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Surface Temperature

          Two characteristic trends in temperature variation fit into the two broad areas of Thailand. The upper mainland, i.e. the Northern, North eastern, Central and Eastern Parts usually experience a long period of warm weather because of its inland nature and tropical latitude zone. From March to May, the hottest period of the year, maximum temperatures usually reach near 40oC or more except along coastal areas where sea breezes will moderate afternoon temperatures. The onset of the rainy season also significantly reduces the temperatures from mid-May and they are usually lower than 40oC. In winter the outbreaks of cold air from China occasionally reduce temperatures to fairly low values, especially in the Northern and North eastern parts where temperatures may decrease to near or below zero at high altitudes at night time.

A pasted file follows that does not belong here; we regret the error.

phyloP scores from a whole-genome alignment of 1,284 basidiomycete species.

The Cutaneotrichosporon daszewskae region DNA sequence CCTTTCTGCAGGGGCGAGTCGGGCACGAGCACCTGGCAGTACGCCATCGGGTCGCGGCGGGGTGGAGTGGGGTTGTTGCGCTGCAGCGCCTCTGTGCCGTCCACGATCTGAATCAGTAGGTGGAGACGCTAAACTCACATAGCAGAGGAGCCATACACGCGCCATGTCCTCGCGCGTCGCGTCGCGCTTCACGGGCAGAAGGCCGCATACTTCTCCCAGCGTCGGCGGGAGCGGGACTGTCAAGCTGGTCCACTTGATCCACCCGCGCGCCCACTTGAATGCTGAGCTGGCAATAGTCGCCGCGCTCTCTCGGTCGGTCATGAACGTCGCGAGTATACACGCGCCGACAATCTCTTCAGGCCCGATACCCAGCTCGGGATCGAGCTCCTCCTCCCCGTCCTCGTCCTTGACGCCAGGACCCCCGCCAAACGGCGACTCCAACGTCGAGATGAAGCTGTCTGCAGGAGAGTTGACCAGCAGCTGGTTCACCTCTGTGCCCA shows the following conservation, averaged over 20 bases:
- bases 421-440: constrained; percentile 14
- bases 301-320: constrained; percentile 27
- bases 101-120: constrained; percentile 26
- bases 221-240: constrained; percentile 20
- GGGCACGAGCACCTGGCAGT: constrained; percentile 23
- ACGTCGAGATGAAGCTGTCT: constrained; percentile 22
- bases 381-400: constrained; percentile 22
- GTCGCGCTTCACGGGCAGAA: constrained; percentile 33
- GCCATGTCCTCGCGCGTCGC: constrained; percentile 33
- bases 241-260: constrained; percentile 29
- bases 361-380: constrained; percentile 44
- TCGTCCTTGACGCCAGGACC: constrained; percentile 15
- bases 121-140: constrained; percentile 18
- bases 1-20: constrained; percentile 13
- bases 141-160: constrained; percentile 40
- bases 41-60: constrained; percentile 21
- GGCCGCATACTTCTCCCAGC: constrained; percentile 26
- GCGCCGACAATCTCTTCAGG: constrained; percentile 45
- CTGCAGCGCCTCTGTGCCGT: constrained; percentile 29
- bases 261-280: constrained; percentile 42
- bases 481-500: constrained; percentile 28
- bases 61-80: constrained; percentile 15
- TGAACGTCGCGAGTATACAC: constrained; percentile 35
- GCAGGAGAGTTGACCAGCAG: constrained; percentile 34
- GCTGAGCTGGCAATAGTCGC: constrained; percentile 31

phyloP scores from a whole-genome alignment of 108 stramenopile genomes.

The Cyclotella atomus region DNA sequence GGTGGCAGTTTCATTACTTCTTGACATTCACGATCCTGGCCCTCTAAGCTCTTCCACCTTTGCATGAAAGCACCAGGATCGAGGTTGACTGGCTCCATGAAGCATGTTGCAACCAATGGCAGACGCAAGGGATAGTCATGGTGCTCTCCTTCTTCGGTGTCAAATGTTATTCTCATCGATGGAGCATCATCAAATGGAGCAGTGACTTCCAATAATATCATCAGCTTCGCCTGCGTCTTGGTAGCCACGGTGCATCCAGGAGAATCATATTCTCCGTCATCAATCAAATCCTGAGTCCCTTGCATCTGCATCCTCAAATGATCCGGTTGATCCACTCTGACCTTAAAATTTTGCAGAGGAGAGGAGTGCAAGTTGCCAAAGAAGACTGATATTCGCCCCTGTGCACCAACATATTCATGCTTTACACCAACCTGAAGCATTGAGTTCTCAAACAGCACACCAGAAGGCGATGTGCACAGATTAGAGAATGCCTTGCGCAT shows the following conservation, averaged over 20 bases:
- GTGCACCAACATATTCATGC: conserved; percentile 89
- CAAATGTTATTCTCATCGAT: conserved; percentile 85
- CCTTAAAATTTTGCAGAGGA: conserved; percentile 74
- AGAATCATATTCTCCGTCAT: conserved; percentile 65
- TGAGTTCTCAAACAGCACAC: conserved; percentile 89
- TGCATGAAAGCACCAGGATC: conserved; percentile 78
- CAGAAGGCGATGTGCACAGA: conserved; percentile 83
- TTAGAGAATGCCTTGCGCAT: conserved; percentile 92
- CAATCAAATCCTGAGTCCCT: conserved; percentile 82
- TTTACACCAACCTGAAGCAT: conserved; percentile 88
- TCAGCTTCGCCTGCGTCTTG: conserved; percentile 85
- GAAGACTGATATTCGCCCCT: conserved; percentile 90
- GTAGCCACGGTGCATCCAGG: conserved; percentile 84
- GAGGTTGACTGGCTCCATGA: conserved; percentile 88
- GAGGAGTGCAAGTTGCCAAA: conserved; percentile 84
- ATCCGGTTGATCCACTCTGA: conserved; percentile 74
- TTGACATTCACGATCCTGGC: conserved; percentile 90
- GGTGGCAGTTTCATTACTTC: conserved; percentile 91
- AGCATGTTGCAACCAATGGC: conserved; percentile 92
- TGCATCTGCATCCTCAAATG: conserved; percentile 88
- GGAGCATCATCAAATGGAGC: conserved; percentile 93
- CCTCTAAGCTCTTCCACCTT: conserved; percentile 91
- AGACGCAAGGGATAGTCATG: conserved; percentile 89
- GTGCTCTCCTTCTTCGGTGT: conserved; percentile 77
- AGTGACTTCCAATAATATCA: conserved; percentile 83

In the Southern Part temperatures are generally mild throughout the year because of the maritime characteristic of this region. The high temperatures common to upper Thailand seldom occur. The diurnal and seasonal variations of temperatures are significantly less than those in upper Thailand.

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